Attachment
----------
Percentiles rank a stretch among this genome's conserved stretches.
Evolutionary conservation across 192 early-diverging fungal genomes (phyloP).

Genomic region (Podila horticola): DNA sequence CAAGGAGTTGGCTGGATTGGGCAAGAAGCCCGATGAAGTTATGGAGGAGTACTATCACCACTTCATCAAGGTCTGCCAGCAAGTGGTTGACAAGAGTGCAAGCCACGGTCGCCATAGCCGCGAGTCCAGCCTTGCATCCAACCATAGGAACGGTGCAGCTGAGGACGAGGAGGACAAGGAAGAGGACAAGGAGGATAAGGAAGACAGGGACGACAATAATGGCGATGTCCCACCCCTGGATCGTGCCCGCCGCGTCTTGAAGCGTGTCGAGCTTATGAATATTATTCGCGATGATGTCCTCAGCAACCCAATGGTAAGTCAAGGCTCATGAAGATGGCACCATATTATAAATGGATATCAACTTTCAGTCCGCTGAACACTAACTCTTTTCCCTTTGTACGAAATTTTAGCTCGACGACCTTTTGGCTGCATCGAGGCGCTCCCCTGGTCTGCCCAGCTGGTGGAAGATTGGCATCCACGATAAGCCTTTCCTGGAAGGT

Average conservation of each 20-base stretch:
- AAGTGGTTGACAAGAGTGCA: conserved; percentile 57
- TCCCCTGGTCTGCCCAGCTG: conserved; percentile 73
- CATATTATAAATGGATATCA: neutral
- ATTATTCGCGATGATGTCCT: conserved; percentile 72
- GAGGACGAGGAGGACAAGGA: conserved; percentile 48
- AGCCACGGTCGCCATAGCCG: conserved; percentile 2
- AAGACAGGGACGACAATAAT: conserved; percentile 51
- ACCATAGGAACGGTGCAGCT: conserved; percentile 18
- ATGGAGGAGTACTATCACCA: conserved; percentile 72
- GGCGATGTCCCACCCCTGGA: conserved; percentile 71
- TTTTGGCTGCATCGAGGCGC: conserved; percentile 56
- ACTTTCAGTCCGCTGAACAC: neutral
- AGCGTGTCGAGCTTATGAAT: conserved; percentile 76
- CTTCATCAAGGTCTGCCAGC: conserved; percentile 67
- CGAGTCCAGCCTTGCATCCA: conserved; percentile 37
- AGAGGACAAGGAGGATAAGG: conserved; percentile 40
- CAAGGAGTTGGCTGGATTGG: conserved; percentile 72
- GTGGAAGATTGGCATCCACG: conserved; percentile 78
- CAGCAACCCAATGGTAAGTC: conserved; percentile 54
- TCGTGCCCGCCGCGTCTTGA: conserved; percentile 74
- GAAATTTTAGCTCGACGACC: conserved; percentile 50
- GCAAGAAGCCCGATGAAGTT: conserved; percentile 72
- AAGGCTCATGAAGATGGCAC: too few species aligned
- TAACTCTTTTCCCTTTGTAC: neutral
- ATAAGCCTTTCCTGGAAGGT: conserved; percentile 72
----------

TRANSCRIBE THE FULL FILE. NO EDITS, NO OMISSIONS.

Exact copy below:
Percentiles rank a stretch among this genome's conserved stretches.
Evolutionary conservation across 192 early-diverging fungal genomes (phyloP).

Genomic region (Podila horticola): DNA sequence CAAGGAGTTGGCTGGATTGGGCAAGAAGCCCGATGAAGTTATGGAGGAGTACTATCACCACTTCATCAAGGTCTGCCAGCAAGTGGTTGACAAGAGTGCAAGCCACGGTCGCCATAGCCGCGAGTCCAGCCTTGCATCCAACCATAGGAACGGTGCAGCTGAGGACGAGGAGGACAAGGAAGAGGACAAGGAGGATAAGGAAGACAGGGACGACAATAATGGCGATGTCCCACCCCTGGATCGTGCCCGCCGCGTCTTGAAGCGTGTCGAGCTTATGAATATTATTCGCGATGATGTCCTCAGCAACCCAATGGTAAGTCAAGGCTCATGAAGATGGCACCATATTATAAATGGATATCAACTTTCAGTCCGCTGAACACTAACTCTTTTCCCTTTGTACGAAATTTTAGCTCGACGACCTTTTGGCTGCATCGAGGCGCTCCCCTGGTCTGCCCAGCTGGTGGAAGATTGGCATCCACGATAAGCCTTTCCTGGAAGGT

Average conservation of each 20-base stretch:
- AAGTGGTTGACAAGAGTGCA: conserved; percentile 57
- TCCCCTGGTCTGCCCAGCTG: conserved; percentile 73
- CATATTATAAATGGATATCA: neutral
- ATTATTCGCGATGATGTCCT: conserved; percentile 72
- GAGGACGAGGAGGACAAGGA: conserved; percentile 48
- AGCCACGGTCGCCATAGCCG: conserved; percentile 2
- AAGACAGGGACGACAATAAT: conserved; percentile 51
- ACCATAGGAACGGTGCAGCT: conserved; percentile 18
- ATGGAGGAGTACTATCACCA: conserved; percentile 72
- GGCGATGTCCCACCCCTGGA: conserved; percentile 71
- TTTTGGCTGCATCGAGGCGC: conserved; percentile 56
- ACTTTCAGTCCGCTGAACAC: neutral
- AGCGTGTCGAGCTTATGAAT: conserved; percentile 76
- CTTCATCAAGGTCTGCCAGC: conserved; percentile 67
- CGAGTCCAGCCTTGCATCCA: conserved; percentile 37
- AGAGGACAAGGAGGATAAGG: conserved; percentile 40
- CAAGGAGTTGGCTGGATTGG: conserved; percentile 72
- GTGGAAGATTGGCATCCACG: conserved; percentile 78
- CAGCAACCCAATGGTAAGTC: conserved; percentile 54
- TCGTGCCCGCCGCGTCTTGA: conserved; percentile 74
- GAAATTTTAGCTCGACGACC: conserved; percentile 50
- GCAAGAAGCCCGATGAAGTT: conserved; percentile 72
- AAGGCTCATGAAGATGGCAC: too few species aligned
- TAACTCTTTTCCCTTTGTAC: neutral
- ATAAGCCTTTCCTGGAAGGT: conserved; percentile 72